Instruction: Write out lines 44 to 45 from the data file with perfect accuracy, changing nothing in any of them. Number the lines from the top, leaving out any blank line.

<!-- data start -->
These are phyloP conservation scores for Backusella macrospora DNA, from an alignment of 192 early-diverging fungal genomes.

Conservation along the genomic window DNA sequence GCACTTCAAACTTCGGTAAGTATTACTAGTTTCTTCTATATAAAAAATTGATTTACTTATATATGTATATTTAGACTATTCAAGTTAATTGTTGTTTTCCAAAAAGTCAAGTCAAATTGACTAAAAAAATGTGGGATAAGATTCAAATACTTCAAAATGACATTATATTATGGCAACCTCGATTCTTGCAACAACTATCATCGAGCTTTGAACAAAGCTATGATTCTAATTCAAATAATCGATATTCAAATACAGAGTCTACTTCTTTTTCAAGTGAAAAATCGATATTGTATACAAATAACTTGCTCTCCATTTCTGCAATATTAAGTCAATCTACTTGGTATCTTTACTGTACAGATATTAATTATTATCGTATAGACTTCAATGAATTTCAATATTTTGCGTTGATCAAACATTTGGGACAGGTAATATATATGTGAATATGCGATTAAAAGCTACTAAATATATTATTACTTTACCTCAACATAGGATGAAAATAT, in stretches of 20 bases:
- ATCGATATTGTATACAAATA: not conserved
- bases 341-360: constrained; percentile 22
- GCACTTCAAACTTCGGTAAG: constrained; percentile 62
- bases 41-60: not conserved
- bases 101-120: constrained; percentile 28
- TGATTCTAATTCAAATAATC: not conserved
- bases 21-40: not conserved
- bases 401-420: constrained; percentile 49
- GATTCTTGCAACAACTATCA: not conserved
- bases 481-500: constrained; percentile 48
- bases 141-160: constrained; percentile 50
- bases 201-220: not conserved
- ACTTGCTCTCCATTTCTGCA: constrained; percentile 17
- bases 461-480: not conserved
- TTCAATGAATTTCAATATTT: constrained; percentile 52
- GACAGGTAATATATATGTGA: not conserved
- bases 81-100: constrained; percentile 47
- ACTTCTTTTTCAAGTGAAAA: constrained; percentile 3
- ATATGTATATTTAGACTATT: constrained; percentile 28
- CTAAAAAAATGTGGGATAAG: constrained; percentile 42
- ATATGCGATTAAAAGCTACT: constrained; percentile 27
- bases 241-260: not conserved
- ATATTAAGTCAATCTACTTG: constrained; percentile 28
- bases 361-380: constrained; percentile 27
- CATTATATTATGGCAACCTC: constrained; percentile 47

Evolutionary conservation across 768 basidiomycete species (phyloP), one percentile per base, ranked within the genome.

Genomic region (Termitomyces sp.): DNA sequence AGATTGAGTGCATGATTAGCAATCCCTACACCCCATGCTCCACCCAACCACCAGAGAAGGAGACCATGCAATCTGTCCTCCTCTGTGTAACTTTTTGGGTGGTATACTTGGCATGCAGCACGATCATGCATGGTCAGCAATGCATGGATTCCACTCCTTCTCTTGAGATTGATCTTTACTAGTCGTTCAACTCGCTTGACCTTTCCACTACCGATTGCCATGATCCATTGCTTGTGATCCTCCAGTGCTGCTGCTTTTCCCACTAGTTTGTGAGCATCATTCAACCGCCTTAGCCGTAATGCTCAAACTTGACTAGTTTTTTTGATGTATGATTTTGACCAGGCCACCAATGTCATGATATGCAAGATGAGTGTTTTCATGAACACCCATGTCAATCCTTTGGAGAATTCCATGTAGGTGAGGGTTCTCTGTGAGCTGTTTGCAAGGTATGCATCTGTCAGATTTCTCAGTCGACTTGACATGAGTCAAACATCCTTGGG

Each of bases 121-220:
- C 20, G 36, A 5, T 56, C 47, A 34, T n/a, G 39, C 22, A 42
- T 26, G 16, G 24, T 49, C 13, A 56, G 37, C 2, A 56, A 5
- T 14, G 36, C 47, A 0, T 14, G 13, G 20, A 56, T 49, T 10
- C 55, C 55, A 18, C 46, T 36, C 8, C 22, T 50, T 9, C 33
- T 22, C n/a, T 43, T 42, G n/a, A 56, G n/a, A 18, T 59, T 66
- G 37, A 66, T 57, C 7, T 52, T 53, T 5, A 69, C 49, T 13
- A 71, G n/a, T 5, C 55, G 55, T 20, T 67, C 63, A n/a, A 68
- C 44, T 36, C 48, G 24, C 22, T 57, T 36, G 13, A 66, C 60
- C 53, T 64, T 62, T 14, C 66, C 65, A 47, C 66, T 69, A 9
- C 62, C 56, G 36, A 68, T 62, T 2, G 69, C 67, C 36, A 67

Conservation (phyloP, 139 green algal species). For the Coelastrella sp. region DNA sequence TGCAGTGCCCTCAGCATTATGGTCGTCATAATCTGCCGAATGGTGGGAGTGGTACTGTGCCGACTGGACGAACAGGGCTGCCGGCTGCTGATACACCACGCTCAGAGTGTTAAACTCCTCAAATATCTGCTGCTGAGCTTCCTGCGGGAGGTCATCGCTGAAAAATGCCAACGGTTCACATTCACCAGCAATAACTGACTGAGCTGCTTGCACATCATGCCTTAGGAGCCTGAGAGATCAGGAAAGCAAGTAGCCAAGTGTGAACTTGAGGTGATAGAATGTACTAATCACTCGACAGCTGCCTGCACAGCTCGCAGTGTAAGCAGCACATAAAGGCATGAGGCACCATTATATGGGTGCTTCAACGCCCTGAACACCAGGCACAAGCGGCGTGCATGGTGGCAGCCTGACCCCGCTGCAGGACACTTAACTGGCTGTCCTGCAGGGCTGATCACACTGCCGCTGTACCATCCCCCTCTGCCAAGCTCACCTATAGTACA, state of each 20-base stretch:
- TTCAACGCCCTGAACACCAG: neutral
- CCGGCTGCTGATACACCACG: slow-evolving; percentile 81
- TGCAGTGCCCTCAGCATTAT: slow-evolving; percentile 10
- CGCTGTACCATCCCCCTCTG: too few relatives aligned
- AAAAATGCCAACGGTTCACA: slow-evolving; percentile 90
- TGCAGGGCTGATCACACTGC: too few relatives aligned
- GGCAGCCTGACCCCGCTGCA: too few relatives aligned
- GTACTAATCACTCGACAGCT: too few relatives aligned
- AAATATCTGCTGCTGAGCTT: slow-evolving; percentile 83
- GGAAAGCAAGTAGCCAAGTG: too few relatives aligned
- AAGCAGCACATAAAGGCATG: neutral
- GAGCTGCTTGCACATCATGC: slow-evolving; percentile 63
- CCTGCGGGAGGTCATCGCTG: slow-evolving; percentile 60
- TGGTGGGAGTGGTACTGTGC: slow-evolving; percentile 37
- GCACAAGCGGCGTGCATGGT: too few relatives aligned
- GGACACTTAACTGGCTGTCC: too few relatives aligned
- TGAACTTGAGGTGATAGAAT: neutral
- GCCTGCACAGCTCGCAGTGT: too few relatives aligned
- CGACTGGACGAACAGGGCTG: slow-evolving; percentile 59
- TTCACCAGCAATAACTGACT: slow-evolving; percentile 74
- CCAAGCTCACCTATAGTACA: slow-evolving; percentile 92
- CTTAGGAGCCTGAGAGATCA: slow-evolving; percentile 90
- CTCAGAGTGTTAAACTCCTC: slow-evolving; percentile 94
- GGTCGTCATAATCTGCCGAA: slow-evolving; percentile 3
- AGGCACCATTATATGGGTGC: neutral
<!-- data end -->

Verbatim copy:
- TGCAGTGCCCTCAGCATTAT: slow-evolving; percentile 10
- CGCTGTACCATCCCCCTCTG: too few relatives aligned